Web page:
Sepsis a major public health concern, is a syndrome of physiologic, pathologic, and biochemical abnormalities induced by infection.It is an economic burden on health services of most of the countries of world . The incidence of sepsis is increasing, more so in elder population due to more comorbidities in that age group. It is assumed that sepsis is a leading cause of mortality and critical illness worldwide. It is well known that patients who survive sepsis often have long-term physical, psychological, and cognitive disabilities with significant health care and social implications. The definitions of sepsis and septic shock were last revised in 2001 and since then lot of advancement has been achieved into the pathobiology, management, and epidemiology of sepsis which has necessitated the need for a reassessment.
In order to evaluate and update definitions for sepsis and septic shock a task force (n = 19) with expertise in sepsis pathobiology, clinical trials, and epidemiology was convened by the Society of Critical Care Medicine and the European Society of Intensive Care Medicine. Definitions and clinical criteria were generated through meetings, Delphi processes, analysis of electronic health record databases, and voting, followed by circulation to international professional societies, requesting peer review and endorsement.
These updated definitions and clinical criteria should replace previous definitions, offer greater consistency for epidemiologic studies and clinical trials, and facilitate earlier recognition and more timely management of patients with sepsis or at risk of developing sepsis.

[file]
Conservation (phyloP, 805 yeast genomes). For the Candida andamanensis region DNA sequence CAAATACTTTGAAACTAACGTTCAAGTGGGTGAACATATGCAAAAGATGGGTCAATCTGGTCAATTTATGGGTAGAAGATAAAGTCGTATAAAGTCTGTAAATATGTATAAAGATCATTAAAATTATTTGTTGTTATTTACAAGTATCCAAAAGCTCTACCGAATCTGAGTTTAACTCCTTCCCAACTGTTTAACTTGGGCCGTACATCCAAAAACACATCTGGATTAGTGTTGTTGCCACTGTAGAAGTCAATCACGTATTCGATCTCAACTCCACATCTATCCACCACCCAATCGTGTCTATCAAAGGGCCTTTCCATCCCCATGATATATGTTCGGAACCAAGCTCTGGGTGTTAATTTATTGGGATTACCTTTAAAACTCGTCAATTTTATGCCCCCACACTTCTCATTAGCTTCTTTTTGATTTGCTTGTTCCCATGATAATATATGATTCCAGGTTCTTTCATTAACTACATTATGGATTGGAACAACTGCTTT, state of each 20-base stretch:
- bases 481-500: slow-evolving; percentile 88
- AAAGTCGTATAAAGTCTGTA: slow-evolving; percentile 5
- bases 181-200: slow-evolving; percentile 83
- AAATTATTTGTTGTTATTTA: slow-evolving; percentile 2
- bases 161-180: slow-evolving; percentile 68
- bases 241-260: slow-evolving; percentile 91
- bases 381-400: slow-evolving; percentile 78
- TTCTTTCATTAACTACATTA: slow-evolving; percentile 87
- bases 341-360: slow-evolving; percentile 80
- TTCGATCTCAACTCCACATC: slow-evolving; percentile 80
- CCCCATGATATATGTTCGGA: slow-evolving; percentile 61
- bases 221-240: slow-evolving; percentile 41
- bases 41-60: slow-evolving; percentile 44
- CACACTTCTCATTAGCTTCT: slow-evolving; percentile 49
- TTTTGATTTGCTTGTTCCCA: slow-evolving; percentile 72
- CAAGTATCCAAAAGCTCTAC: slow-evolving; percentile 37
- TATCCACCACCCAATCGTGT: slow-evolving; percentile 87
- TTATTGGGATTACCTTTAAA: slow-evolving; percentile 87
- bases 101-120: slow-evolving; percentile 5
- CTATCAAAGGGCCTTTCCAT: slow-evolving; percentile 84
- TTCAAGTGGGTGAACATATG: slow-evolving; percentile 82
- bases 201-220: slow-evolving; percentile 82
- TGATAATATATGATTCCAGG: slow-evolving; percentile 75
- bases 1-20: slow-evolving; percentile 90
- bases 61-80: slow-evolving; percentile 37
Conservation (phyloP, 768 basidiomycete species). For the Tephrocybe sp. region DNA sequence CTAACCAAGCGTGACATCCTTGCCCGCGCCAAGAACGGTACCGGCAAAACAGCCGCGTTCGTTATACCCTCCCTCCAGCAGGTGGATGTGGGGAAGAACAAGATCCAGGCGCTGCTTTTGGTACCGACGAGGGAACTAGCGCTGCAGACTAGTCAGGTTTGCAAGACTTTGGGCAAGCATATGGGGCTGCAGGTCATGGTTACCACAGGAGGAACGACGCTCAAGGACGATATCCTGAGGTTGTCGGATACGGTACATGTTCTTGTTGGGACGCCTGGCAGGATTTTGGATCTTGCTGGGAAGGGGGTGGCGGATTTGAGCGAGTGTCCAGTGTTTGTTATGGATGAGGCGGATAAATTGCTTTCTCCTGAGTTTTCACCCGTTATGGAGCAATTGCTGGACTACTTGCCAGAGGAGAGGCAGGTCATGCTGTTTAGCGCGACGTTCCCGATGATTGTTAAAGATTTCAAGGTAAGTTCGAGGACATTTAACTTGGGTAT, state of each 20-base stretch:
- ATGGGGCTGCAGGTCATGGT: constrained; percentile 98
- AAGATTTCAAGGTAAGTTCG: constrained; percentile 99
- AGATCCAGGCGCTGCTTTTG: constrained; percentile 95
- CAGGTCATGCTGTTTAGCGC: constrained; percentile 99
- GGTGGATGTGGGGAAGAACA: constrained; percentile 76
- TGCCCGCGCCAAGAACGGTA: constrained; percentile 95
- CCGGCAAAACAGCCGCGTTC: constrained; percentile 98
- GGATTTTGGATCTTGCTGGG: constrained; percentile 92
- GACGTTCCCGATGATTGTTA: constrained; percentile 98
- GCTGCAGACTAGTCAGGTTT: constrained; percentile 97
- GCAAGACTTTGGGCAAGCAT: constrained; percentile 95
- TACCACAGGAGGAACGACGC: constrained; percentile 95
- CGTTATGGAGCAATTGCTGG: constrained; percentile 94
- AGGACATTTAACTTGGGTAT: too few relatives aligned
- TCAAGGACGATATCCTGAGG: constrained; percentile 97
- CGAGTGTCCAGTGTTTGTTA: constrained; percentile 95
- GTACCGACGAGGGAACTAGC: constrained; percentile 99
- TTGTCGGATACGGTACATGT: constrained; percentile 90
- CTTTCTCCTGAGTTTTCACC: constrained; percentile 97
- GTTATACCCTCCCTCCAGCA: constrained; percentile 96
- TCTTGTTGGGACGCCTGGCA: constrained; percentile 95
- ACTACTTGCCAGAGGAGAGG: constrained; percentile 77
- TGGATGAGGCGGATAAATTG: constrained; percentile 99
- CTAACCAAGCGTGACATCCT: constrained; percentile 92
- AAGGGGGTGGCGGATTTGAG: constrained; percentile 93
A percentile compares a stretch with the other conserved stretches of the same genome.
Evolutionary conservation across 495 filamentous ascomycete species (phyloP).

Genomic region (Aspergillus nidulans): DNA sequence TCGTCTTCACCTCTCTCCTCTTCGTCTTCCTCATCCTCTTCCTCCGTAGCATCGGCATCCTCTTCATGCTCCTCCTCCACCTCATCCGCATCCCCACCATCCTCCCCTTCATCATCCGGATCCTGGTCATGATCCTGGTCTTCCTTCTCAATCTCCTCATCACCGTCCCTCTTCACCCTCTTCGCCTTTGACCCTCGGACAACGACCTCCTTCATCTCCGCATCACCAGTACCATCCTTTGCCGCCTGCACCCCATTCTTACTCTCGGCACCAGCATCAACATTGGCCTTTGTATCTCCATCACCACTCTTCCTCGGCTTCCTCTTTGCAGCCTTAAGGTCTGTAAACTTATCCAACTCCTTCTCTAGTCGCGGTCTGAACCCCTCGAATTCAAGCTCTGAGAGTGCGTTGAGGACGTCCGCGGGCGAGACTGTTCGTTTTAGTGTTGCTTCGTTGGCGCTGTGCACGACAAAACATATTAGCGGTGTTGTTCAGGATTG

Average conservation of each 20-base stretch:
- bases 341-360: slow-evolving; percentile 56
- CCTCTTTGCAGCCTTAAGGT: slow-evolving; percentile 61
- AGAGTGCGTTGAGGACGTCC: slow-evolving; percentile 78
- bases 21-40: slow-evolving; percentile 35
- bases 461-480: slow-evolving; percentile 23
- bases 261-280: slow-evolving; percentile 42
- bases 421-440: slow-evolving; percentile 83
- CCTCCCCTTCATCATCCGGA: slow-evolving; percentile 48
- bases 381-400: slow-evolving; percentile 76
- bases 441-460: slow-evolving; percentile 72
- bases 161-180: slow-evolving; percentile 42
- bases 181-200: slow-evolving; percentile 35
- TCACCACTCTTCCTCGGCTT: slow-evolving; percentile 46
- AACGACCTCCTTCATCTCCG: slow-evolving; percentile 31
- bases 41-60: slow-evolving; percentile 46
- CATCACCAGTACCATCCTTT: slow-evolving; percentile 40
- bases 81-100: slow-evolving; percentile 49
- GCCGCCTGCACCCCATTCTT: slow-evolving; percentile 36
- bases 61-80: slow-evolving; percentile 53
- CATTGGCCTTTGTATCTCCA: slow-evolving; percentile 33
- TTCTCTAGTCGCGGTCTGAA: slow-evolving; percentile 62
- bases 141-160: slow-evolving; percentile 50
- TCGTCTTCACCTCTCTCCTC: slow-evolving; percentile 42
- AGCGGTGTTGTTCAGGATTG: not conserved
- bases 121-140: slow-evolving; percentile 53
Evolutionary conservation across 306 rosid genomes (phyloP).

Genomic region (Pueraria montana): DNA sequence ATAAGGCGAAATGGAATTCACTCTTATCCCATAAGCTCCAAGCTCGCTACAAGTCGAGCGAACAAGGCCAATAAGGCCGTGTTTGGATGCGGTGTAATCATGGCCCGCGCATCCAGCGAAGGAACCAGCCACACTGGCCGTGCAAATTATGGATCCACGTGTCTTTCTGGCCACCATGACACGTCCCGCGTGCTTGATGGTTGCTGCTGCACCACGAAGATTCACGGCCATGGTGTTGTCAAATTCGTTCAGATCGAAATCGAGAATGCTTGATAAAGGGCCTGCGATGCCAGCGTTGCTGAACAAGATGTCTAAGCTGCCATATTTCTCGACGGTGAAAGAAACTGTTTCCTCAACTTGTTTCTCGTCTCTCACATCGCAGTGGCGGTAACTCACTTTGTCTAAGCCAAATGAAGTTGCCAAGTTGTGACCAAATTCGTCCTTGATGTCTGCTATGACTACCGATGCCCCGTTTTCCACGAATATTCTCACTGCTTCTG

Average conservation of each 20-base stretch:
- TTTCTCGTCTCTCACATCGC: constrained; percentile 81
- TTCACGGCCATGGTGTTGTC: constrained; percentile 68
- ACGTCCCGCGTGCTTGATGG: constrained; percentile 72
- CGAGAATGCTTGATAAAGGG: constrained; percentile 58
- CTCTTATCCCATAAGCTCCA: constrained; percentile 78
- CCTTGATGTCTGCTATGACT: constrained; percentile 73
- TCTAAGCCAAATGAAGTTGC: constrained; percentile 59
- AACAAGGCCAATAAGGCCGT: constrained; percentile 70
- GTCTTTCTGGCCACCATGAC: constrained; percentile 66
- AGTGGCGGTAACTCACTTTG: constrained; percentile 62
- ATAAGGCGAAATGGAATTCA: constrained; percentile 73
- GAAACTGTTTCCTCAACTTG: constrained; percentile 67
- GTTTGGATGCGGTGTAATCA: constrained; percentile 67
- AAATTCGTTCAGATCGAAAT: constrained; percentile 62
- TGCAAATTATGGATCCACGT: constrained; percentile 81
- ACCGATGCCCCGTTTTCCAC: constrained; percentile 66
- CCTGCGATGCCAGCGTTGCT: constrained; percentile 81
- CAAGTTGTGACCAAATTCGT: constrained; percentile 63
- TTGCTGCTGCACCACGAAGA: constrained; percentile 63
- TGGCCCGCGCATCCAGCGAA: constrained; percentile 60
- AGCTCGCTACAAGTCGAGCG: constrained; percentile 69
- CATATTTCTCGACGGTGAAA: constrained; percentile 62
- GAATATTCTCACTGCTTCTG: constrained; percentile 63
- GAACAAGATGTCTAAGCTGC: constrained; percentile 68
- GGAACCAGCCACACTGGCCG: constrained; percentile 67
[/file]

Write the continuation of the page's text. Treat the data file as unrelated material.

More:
Major Recommendations are as follows–
- Sepsis should be defined as life-threatening organ dysfunction caused by a dysregulated host response to infection. For clinical operationalization, organ dysfunction can be represented by an increase in the Sequential [Sepsis-related] Organ Failure Assessment (SOFA) score of 2 points or more, which is associated with an in-hospital mortality greater than 10%.
- Septic shock should be defined as a subset of sepsis in which particularly profound circulatory, cellular, and metabolic abnormalities are associated with a greater risk of mortality than with sepsis alone.
- Patients with septic shock can be clinically identified by a vasopressor requirement to maintain a mean arterial pressure of 65 mm Hg or greater and serum lactate level greater than 2 mmol/L (>18 mg/dL) in the absence of hypovolemia. This combination is associated with hospital mortality rates greater than 40%.
- In out-of-hospital, emergency department, or general hospital ward settings, adult patients with suspected infection can be rapidly identified as being more likely to have poor outcomes typical of sepsis if they have at least 2 of the following clinical criteria that together constitute a new bedside clinical score termed quickSOFA (qSOFA):
- Respiratory rate of 22/min or greater,
- altered mentation, or
- systolic blood pressure of 100 mm Hg or less.
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